Garry, White Bear Theatre

Gary White Bear - Ali Wright-22@0,33x

by Laura Kressly

In the programme notes, director Graham Watts states, “there are hundreds of astonishing plays written by women that have never seen the light of day…Let me be clear. These are not ‘lost works’. They’ve never been considered and were simply ignored.” This world premiere by the writer of Machinal proves his point. Though several of Sophie Treadwell’s 39 plays were produced on Broadway, this one from 1954 – one of her last, and demonstrative of her skill and experience – has never before been produced.

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Outrageous Fortune, Greenwich Theatre

Image result for woman wild swimming

by Laura Kressly

It’s 2019 and we’re in purgatory. Some (many?) might say hell, considering the late capitalist nightmare and and rise of right-wing extremism, but Gertrude, former Queen of Denmark, has assured us we’ve arrived in purgatory and will shortly be assigned to our own, personal patches of dusty, red rock.

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Superhoe, Royal Court

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by Romy Foster

Nicôle Lecky’s play is an 85-minute, one-woman emotional tornado. She rip-roars across the stage as Sasha Clayton, a typical hell-raising London girl who is 24 and feels like she’s going nowhere with her life. (Hello, did someone say relatable?) Sasha is an aspiring musician who finds herself at a loss and becomes homeless when her ‘perfect’ family kick her out and move to Kent. It’s at this point that she beings to slip into the seemingly enticing world of sex work and the luxuries that come with it.

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The Orchestra, Clapham Omnibus

4 Luna Dai plays Patricia - pic credit Jacob Malinksi.jpg

by Laura Kressly

Decked in their finest formal wear, a chamber orchestra entertains the punters in a post-war Parisian cafe. During their songs, they are a picture of beautiful unity. In between? Not so much. The absurd and darkly comic backstabbing and in-fighting builds to a crescendo that ends in tragedy, but the production is ultimately unsatisfying.

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Juniper and Jules, Vaults Festival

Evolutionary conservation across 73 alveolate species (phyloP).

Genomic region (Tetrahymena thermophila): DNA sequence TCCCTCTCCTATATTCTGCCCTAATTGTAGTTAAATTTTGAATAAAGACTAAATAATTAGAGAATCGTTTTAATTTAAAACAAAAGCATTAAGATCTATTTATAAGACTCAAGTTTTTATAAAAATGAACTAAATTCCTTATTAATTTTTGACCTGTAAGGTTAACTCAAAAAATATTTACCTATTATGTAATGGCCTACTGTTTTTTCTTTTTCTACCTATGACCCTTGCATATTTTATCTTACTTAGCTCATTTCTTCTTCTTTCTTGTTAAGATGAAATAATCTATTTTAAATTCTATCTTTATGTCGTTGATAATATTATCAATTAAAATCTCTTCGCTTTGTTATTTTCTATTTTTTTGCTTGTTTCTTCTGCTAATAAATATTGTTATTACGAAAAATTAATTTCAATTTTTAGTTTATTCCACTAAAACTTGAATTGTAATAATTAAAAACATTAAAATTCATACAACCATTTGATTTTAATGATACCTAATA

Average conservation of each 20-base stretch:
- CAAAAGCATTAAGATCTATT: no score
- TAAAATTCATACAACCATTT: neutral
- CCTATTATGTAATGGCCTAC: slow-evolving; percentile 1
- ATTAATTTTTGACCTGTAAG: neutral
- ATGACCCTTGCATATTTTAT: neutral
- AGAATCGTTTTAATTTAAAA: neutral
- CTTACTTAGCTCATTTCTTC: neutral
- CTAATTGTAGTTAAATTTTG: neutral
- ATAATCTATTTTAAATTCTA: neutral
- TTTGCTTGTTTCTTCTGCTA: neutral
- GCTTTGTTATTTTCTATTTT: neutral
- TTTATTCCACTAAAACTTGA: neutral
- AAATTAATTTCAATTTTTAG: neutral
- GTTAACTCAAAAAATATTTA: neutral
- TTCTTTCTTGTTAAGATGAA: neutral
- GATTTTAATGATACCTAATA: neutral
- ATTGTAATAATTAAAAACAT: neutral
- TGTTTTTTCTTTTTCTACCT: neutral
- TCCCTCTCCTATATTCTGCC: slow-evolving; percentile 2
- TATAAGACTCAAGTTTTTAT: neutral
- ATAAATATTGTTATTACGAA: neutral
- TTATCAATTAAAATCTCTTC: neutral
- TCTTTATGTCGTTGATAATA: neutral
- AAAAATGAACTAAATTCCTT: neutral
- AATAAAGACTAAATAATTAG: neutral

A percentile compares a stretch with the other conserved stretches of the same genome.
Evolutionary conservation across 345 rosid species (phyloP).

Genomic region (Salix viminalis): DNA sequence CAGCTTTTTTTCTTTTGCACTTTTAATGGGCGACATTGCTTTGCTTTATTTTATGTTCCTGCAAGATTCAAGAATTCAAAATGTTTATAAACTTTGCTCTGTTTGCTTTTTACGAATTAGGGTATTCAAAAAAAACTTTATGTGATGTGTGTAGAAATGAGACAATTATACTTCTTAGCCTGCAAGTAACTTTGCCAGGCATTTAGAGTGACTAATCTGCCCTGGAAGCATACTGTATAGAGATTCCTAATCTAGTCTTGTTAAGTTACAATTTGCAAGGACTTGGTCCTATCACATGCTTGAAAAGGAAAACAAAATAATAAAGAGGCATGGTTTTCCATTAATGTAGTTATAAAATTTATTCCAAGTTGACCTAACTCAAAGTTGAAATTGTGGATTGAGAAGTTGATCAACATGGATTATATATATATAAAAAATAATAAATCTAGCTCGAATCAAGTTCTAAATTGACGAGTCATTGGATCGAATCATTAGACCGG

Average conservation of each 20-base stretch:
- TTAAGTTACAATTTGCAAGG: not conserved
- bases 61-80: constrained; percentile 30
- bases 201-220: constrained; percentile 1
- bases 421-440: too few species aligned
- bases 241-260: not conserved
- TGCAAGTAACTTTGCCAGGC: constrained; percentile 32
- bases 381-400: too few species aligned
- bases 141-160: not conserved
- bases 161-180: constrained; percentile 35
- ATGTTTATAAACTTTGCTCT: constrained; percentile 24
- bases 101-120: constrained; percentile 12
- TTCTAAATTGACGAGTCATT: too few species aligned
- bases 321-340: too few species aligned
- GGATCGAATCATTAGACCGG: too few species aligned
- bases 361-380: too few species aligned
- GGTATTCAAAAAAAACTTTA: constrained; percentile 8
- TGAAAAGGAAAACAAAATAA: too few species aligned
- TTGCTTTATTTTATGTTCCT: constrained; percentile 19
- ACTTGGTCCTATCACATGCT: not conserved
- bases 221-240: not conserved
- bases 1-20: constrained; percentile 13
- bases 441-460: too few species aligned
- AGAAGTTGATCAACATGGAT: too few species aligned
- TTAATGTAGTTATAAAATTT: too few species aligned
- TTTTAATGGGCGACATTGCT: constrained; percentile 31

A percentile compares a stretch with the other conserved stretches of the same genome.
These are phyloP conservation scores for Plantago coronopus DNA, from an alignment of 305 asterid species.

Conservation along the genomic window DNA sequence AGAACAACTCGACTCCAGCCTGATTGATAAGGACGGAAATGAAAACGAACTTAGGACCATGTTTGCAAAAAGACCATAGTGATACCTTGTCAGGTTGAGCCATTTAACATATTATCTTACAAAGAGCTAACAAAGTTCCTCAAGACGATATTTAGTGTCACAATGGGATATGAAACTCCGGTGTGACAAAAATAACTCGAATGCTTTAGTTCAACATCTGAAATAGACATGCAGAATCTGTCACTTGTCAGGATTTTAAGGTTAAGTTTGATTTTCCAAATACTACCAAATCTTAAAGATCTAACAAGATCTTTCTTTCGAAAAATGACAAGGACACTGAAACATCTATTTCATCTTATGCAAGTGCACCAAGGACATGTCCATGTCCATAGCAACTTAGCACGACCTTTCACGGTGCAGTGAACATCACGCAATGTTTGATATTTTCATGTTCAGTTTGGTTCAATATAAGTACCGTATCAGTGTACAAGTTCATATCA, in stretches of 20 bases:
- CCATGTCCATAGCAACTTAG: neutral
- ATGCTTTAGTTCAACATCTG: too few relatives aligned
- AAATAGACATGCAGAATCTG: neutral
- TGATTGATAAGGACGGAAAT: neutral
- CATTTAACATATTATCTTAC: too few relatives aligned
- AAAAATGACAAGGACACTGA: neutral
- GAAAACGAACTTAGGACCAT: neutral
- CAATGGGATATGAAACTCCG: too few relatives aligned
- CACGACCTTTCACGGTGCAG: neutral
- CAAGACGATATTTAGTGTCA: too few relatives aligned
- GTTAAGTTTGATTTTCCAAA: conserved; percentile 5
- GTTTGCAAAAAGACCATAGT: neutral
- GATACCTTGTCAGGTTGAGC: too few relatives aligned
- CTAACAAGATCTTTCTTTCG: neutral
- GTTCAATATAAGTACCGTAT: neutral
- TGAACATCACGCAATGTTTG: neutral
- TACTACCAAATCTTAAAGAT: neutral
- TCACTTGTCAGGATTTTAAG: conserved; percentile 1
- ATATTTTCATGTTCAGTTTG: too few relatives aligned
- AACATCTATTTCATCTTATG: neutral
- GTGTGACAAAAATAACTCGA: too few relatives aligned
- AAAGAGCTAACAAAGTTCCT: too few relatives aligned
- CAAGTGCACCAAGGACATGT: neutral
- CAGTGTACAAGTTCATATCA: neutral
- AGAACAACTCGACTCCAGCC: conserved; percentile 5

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by Laura Kressly

I can’t stop smiling at the memory of the audience almost entirely composed of lesbian couples. Though not a rare thing to see a fringe theatre audience made up mainly of women, the hand holding and cuddling happening around the room indicates there’s something special about this play.

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Time is Love/Tiempo es Amor, Finborough Theatre

Image result for time is love, finborough theatre, che walker

by Laura Kressly

There’s so much humanity in the seedy underbellies of cities that’s easily sneered at by the white middle classes. Yet sex workers and drug dealers, corrupt cops and pterodactyls in Che Walker’s LA prevent the city from becoming a sterile, corporate hell occupied solely by the rich.

Yes, pterodactyls.

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Pickle Jar, Soho Theatre

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by an anonymous guest critic

A masterclass in one-woman storytelling, Pickle Jar is delicately told in the intimate setting upstairs in Soho Theatre. Staged on a minimalist set with potted plants in various locations, the setting gives little away of what the journey is we are about to experience. This places more pressure on the performer to create the world for us, but she certainly delivers.

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